European Investment Bank Sued Over $69 Million Biomass Loan

(Bloomberg) -- The European Investment Bank is being sued in the region’s second-highest court over a Spanish loan that climate lawyers contend will damage the environment.

The suit is being brought by the not-for-profit environmental advocacy group ClientEarth, which wants European Union judges to determine whether the EIB breached its own renewable energy-financing criteria. The London-based group said it’s the first time an EU financial institution faces litigation over climate obligations and transparency.

The case, filed at the EU General Court in Luxembourg on Jan. 8., focuses on a loan for as much as 60 million euros ($69 million) to build a biomass power plant in Galicia, northern Spain. The Curtis-Teixeiro plant was appraised and deemed to be in line with our lending objectives and considered economically, financially, technically and environmentally sound, an EIB spokesperson said by email.

The bank refused to review its loan decision despite the project being labeled low efficiency and not meeting the EIB’s financing thresholds for renewable technologies, according to a statement by ClientEarth.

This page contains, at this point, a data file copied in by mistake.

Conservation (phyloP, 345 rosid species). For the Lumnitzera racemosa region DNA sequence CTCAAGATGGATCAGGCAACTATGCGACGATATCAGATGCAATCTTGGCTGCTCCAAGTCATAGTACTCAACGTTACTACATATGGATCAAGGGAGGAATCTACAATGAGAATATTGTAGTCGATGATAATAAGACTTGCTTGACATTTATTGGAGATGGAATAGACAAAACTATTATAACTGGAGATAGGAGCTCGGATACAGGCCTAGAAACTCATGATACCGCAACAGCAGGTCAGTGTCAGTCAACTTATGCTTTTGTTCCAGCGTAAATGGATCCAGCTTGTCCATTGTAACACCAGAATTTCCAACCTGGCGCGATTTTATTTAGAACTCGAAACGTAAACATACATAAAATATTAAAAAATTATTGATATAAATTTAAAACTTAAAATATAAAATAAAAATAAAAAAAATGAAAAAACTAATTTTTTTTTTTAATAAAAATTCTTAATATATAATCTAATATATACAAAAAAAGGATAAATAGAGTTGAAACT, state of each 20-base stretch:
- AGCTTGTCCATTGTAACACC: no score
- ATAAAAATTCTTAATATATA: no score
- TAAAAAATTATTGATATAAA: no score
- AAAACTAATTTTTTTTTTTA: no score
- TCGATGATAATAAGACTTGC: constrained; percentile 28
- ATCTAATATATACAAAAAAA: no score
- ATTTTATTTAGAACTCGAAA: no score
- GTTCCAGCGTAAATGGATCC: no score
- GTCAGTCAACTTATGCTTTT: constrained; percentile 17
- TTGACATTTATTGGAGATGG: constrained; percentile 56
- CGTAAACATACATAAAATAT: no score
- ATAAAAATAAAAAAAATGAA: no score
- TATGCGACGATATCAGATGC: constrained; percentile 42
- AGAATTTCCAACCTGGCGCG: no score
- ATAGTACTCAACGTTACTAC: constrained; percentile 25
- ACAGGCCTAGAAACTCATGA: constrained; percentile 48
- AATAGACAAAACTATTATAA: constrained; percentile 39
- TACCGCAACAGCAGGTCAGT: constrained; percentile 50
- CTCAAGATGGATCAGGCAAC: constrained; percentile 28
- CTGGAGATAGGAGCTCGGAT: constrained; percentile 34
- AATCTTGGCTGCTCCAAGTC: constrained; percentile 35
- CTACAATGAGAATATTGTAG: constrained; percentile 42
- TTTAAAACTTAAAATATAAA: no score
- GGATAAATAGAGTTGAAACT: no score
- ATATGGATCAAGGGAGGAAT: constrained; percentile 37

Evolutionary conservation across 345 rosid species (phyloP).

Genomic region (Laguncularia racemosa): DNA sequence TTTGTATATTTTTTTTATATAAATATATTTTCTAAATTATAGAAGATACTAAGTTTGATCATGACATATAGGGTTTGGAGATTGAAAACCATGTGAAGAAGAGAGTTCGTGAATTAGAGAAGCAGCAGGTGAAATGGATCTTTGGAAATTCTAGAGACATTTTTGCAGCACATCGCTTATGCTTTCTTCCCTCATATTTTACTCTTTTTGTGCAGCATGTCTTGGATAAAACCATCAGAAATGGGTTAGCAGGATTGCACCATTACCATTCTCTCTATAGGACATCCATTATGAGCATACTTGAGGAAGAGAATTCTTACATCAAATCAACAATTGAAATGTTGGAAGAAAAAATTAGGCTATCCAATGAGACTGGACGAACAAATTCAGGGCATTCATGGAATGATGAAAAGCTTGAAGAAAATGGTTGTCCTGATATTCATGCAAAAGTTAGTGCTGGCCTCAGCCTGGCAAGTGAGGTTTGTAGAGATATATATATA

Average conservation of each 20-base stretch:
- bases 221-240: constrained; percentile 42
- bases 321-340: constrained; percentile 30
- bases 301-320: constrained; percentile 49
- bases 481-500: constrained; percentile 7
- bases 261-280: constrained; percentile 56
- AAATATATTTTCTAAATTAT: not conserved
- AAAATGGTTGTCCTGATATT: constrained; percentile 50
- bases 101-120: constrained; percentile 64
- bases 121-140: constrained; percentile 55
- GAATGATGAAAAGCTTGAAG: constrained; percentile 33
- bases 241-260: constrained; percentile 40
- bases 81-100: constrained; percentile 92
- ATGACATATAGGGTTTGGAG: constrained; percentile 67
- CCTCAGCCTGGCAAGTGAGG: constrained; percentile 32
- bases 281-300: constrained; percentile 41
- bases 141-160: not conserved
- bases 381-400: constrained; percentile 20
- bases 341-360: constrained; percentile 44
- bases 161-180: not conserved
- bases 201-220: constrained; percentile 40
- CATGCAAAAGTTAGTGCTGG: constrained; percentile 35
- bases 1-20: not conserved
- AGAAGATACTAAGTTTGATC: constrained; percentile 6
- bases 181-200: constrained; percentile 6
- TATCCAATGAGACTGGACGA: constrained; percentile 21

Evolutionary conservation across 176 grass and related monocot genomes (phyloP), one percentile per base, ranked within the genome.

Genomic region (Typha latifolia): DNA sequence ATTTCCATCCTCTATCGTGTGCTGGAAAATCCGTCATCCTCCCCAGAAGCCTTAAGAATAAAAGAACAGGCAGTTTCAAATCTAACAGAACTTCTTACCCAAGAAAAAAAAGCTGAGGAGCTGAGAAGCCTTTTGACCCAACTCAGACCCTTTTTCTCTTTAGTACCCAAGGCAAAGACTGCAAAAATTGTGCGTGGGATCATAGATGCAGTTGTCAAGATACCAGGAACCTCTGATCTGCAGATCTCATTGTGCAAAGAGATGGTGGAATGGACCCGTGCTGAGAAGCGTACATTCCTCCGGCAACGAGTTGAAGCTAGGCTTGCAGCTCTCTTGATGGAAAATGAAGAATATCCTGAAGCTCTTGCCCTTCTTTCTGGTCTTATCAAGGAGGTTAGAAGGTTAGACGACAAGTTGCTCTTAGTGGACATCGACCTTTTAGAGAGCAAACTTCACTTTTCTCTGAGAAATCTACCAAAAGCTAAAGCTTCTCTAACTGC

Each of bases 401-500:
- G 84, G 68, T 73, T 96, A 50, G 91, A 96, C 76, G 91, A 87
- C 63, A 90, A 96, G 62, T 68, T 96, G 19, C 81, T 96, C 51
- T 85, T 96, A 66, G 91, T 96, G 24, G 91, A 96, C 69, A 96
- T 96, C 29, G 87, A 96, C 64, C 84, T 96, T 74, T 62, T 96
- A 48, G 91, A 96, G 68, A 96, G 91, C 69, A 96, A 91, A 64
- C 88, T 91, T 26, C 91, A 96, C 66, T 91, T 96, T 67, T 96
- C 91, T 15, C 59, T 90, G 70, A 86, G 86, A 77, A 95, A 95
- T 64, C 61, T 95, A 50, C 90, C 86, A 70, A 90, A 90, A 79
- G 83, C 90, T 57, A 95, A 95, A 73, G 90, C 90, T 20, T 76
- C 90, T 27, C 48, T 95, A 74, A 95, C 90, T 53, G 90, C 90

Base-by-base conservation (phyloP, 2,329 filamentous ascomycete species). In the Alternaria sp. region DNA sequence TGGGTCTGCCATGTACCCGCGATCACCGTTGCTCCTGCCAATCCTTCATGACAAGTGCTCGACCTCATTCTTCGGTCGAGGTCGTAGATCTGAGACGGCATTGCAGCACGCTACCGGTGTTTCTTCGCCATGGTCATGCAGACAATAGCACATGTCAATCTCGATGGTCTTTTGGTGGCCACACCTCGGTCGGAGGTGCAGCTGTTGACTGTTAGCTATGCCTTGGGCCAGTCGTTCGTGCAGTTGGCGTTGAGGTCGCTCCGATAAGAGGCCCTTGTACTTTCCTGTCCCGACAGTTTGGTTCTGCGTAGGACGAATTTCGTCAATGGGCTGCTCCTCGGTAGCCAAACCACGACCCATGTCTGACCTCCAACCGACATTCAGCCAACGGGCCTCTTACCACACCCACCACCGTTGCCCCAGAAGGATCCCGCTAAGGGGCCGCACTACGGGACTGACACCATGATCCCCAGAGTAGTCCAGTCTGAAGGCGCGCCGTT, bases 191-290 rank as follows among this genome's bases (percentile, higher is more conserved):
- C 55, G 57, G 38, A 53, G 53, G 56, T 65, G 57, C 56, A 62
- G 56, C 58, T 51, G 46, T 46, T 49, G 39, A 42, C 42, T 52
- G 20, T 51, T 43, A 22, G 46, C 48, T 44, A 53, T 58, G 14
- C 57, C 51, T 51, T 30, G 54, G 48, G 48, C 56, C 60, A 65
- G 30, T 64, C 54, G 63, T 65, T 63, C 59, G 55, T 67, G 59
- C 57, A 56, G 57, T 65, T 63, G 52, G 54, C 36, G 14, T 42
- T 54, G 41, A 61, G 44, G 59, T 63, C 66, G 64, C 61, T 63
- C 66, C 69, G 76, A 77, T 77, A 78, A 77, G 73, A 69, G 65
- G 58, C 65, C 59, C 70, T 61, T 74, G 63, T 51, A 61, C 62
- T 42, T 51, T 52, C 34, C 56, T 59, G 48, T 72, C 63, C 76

The non-governmental organization has had much success across Europe holding national and local governments to account over inadequate clean-air protection. The group won a decision at the U.K. Supreme Court by demonstrating that the government consistently breached EU clean-air regulations.

ClientEarth, along with German NGO Deutsche Umwelthilfe, also brought cases against governments in Europe’s biggest economy that resulted in the worst-polluting diesel cars being pulled off roads in some of the country’s most-congested cities.

“Despite using public money, the EIB provides only minimal information about its funding decisions, and refuses to subject those decisions to the scrutiny required by EU law,” said Anna Heslop, a ClientEarth lawyer. “We hope a positive judgment will open the way for NGOs to hold the EIB to account on its funding of all kinds of projects which affect the environment, such as those with a significant climate impact.”

By refusing to internally reexamine its financing of the biomass plant the EIB, the bank is alleged to have denied ClientEarth’s right to a review under what is known as the Aarhus Regulation, which allows NGOs to ask banks to review administrative decisions.

If ClientEarth’s bid for a review fails, it can still appeal to the EU Court of Justice.

“The bank does not share ClientEarth’s view that such approval is an administrative act subject to internal review, and therefore finds ClientEarth’s request inadmissible under the Aarhus Regulation,” the EIB said in its statement.

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